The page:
I also had them stay positive.  The world can beat you down, that’s for sure. In our case that’s particularly true. Yet my kids have remained positive. Like the girl in the movie, Casey Newton, my kids had their moments of doubt and struggle, but they never believed we couldn’t make it.  They never once thought that things were so bad that we couldn’t band together and stay together.

There are a bunch of things to like about this film. Casey’s dad isn’t some distant, always-at-work jackass. He’s a Dad. He’s involved, she loves him, and I think my kids related to the fact that Casey only had a dad. They also show a heroine that thinks. That’s not always the case, either.

The world had beaten down George Clooney’s character.

But the idea that a dreamer is what the world needs . . . that’s the message. At one point, in the middle of Tomorrowland, a giant quote from Einstein: “imagination is more important than knowledge” is front and center. That was the point of this movie.

When my wife passed away, it wasn’t therapy or group angst or anything that helped me get through. It was necessary, for sure, and I’m not saying they aren’t important – they are. But for me . . . creativity and dreaming and thinking about a possible future, one that exists with the five of us in it . . . that was more important.  My kids related to the fact that their father told them it was okay to dream . . . and to work hard on that dream. It may not happen, but I’ll be damned if you didn’t try hard to make it so. It wasn’t from lack of faith or belief . . . Tomorrowland did that, too. My kids watched the wonder and laughed at Clooney’s grumpy demeanor (which may have been them laughing at me, too, I think) and I realized that kids get this  movie.

Lots of adults don’t because . . . well . . . life may have beaten them down just a bit.

I may be missing the holes in the movie that the NY Times, Chronicle, Slate and others saw. Still, my kids got it. Holes and all.

And through all that . . . it’s not a superhero movie. It’s a movie that took some big chances and there just aren’t enough of those any more.

So I defend Tomorrowland. I think it’s worth giving a chance for what I think is the real message behind the movie.

Yet Another Story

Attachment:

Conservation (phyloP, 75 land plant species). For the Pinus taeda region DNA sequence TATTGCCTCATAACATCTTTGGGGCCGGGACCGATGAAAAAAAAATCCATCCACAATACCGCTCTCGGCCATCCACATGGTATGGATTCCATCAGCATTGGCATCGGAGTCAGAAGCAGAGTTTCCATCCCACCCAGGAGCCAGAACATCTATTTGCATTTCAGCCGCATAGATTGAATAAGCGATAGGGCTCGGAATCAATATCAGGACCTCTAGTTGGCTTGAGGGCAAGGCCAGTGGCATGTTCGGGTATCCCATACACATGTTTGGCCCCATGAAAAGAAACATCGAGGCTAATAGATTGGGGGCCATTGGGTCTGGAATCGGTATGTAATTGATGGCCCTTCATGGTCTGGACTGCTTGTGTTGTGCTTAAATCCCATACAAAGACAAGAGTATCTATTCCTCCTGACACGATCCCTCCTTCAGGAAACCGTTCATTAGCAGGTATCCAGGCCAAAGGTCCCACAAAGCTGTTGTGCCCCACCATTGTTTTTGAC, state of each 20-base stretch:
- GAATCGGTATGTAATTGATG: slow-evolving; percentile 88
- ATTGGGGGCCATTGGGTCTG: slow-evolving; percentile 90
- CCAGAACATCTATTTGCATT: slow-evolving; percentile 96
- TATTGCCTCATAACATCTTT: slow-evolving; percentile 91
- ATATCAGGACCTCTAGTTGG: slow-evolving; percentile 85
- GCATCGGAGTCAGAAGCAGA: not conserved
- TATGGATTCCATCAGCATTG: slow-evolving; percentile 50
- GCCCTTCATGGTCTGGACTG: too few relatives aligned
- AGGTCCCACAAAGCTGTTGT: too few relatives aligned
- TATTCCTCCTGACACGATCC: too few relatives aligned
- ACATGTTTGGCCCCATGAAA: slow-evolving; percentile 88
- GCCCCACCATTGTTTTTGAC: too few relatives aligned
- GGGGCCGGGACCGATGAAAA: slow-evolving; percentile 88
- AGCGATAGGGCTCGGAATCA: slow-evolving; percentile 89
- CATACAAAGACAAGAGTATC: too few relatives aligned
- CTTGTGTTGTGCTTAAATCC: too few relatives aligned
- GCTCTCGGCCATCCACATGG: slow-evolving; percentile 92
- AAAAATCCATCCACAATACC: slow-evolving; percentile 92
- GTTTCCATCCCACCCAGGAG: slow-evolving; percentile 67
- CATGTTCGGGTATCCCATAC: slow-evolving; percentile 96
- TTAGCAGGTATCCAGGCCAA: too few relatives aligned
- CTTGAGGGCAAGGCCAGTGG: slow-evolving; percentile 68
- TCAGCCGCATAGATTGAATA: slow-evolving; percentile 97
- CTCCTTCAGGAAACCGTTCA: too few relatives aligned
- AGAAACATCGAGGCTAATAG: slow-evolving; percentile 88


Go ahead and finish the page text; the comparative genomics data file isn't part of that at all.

After writing a long post on our trip to the Calaveras County Big Trees for Good Enough Mother, I did exactly what I said I wasn’t going to do last weekend . . .

I took my oldest daughter to the movies.

2013-08-10 14.58.31-1I could say there’s some major, gigantic difference, that I’m not being a hypocrite, and I’d be truthful in that.  Abbi, my oldest, took the other three kids – her sister and twin brothers – to the movies yesterday while I worked.  (Pulled a Saturday shift…but I can take another day off this week.)  I told them last weekend I wasn’t going to the movies due to the cost and the fact we needed to get out of the house.  That’s why the trip to the Big Trees.

But today I took Abbi, my oldest, to the movies.  It wasn’t because the other 3 didn’t deserve to go.  I could claim it was a reward for watching those three while I worked all day yesterday – and it kind of was.  I could make the claim that she’s going into theater and drama and she, therefore, loves these kinds of things.  I could easily, legitimately, say all these things.  That wouldn’t be reality.

Reality is that I took her because . . . I won’t get to share near as many nights as before with my oldest.  I do an equal number of things with each kid . . . Hannah loves music and I took her to see the Who.  I take her to ice-cream and we go on walks together.  We play guitar and I help her record the songs she writes.

The boys have varying interests.  Noah likes stop-motion so I watch things with him about Ray Harryhausen and analyze the original Clash of the Titans and Wallace and Gromit.  We read stuff together.  Sam loves Sci-Fi and Doctor Who and we talk about that and go see things and watch it together.  That’s each one’s love.